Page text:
Earls of Paradise, By Adam Nicolson

The end of English dreams

After the execution of Charles I, John Milton sneered that the king's final prayer had not been an original composition, nor even Christian, but part of "the vain amatorious poem of Sir Philip Sidney's Arcadia". Sidney's nostalgic dream of England, Milton believed, deluded the people and empowered tyrants. Now the axe had fallen, the nation would awake.

Arcadia was written in the 1570s at Wilton House, Wiltshire, seat of the earls of Pembroke. The first earl was a warrior turned power-broker, rewarded by Henry VIII with a dissolved abbey, where he built a lavish but architecturally illiterate house. Wilton became a symbol "of enormous riches, profound culture, extensive political and military control", and in the 1630s completed its transformation from Tudor mansion to Palladian "palace in the trees". Van Dyck was commissioned to paint a family portrait, a sublime icon of magnificence.

Awestruck coach parties might not appreciate what once really mattered at Wilton: intense and intricate relationships between house, land and people; mentalities and emotions effaced by time. This sensibility is Adam Nicolson's forte. As traveller and historian he escorts us backwards, encountering evanescent beauty and strangeness and absorbing both. We are shown the brutality of dominance and ambition, alongside the frailty of feeling and imagination. Earls of Paradise is an elegy aching with longing and loss, capturing a way of life in a turbulent era. Nicolson is a terrific writer. The countryside scenery essential to his drama, is described with transcendent sensitivity.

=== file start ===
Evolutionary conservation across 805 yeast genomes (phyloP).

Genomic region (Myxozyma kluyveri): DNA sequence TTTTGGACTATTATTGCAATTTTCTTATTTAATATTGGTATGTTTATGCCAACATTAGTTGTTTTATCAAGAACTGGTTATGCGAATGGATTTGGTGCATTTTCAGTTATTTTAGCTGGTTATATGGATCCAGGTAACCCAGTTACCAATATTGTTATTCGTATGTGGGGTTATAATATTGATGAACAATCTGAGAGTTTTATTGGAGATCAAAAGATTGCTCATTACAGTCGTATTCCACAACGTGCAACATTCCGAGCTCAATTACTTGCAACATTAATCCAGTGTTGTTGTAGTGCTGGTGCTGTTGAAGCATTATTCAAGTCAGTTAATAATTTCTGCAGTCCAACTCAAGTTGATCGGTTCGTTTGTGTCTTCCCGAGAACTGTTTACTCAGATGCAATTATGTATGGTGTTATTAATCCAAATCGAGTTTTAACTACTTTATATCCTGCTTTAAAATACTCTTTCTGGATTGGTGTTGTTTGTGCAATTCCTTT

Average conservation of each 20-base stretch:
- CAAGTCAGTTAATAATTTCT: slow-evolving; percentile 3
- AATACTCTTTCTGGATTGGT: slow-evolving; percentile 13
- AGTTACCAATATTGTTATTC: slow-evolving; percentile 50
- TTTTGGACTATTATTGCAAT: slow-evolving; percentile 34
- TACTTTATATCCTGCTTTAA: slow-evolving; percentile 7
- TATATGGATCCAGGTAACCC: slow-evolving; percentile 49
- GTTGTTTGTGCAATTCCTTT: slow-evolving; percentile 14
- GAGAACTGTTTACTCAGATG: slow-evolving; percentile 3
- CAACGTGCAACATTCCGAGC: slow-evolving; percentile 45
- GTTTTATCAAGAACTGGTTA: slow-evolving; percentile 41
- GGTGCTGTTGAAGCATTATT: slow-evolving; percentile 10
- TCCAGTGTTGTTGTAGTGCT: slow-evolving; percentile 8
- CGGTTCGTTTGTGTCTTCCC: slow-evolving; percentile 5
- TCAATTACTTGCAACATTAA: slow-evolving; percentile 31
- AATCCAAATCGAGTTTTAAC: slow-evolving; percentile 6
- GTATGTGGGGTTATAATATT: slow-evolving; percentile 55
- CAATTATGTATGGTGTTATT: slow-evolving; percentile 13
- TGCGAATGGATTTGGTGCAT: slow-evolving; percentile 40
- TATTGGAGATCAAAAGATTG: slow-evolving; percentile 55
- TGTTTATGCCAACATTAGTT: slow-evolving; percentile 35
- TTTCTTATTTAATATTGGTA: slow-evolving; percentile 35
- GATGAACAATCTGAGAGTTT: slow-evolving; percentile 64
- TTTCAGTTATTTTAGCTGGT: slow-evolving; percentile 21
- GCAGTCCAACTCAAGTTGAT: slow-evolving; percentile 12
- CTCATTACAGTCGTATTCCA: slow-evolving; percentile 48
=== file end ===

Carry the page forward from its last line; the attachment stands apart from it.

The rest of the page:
For Nicolson the Pembrokes embody Arcadia, an ideal realm "of bliss and beauty... driven by a hunger for the past and a fear of the future". Fantasy was rooted in political fact. Manorial life was governed by hierarchy, tradition and community – an organic ordering of duty and deference. Modernity – mercantilism, liberalism, statism – was anathema, but loomed like a storm-cloud over a perfect summer's day. Classical laments for the bucolic resonated in a society destabilised by over-population, inflation, religious turmoil and urbanisation. According to Virgil, "beauty on the point of disappearance had the added beauty of evening light, of impending loss as a glow on the untouched cheek".

This is a clever take on the early modern period: here, roughly 1540-1660. Every event from the Reformation to the Revolution has a Pembroke in attendance. Most startling is Mary Sidney, wife of the second earl, the poet's sister, and a Jacobethan culture-vulture of staggering ability. The Sidney siblings made Wilton a screen onto which Arcadia was projected, power encoded in the pastoral.

Their salon included dabbling scientists (like spider expert Dr Muffett) and aspiring literati. Such was Mary's influence, it seems she persuaded Shakespeare to rewrite As You Like It for a royal performance at Wilton, thus moving James I to pardon her ex-lover, Sir Walter Raleigh. She continued her brother's translations of the Psalms, an eloquent expression of Wilton's marriage of Protestant piety and Renaissance court culture.